On the evening of Saturday, December 11, 1954, in the dimly lit Akron Armory, an unknown figure emerged from the shadows, casting an awe-inspiring silhouette against the backdrop of the wrestling ring. The hooded figure stood at an impressive 6-foot-6, and his robust frame, weighing in at a formidable 250 pounds, exuded strength and power.

Labeled by the press as “the latest in a succession of masked men,” this was none other than the mysterious “Gentleman Geek.”

This is the story of the Gentleman Geek and his creator, longtime Akron promoter, Walter Moore.

Saturday, May 28, 1955 at the Akron Armory in Akron, Ohio

  • Jim Hady & John Holley d. Danny Ferrazza and Steve Zold
  • Don Arnold d. Jack Vansky
  • Bobo Brazil d. Gentleman Geek (2-1, 19 minutes)

The history of professional wrestling is often told through the territories that formerly dotted the landscape of North America. But this history is incomplete, as it misses out on the stories of rank-and-file promoters who not only kept those territories alive by booking the talent on offer by the local territory but also helped create many of the unique, unforgettable characters that would inspire wrestlers, historians, and all the rest for the proceeding decades.

In the ever-changing whirlwind of Ohio wrestling, Walter Moore was a survivor. A local, blue-collar promoter, Moore had maintained a fiercely independent promotional sense, relying on the booking agents he believed could bring the very best to his Akron supporters.

Walter Moore, Akron Beacon Journal

That sense of loyalty to his regular fans was hard-earned. The city had been effectively “dead” from a wrestling standpoint when the Akron grappler, truck driver, and loading dock worker decided to make a giant leap of faith and get into sports promotions.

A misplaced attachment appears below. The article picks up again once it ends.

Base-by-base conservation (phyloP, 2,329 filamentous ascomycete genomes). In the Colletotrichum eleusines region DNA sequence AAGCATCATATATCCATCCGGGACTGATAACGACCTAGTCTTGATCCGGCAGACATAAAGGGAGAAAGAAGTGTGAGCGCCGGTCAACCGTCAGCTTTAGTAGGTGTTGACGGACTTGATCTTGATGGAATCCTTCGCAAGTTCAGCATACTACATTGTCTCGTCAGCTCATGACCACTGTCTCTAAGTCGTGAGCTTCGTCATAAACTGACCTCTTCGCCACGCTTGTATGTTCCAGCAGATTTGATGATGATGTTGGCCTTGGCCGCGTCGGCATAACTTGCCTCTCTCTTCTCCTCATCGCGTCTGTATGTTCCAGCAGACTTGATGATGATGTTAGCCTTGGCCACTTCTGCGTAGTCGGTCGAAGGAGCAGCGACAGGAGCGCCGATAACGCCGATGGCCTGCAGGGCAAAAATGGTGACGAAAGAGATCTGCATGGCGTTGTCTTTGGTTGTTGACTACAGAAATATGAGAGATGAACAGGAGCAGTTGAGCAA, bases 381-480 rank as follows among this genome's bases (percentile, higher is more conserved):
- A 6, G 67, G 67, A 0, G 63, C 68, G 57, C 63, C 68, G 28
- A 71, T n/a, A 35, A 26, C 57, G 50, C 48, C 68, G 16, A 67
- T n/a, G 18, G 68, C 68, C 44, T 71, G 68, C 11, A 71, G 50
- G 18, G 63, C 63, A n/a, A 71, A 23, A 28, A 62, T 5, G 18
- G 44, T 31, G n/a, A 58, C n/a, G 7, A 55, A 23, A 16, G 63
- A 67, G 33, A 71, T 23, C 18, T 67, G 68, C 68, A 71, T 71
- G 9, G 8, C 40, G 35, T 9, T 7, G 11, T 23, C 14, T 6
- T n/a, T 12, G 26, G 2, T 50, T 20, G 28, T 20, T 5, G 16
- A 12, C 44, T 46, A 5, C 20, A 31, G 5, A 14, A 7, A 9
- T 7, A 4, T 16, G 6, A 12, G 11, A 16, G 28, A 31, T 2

With only modest funds to draw upon, the upstart Moore needed to find a winning formula — and fast. His first card, on December 28, 1941, was an unmitigated disaster, with the second only slightly better. That card, on January 8, 1942, nearly broke even, with Moore only taking a $200 loss for his efforts. His third card, however, was a success, and that success would continue unbated; his dedication and perseverance earning him loyalty from the fans for the next two decades.

Walter Moore’s “new deal” for Akron wrestling fans, 1942

For much of that time, Moore relied on talent from Al Haft, a one-time grappler turned premier promoter and booking agent in the Buckeye State. But Moore was an independent-minded promoter and sought to supplement his cards with unique stars that fans couldn’t see elsewhere, including talent from other nearby promoters, like Pedro Martinez, Toots Mondt, the Duseks, and Jack Pfefer.

And part of that independent mindset looked to reinvent existing talent to help build excitement for the regular crowds.

And that takes us to our card and a masked man who ran roughshod over Akron for the better part of early 1955.

The Geek’s first appearance was in the middle of the card on December 11, 1955, with the Geek quickly dispatching a young up-and-coming grappler by the name of Ray Stevens. Stevens was only two years into his storied career by late 1954 and was still a year and a half from his first title, but the quick work the Geek made — as well as his imposing stature — surely made an impression on the local fans.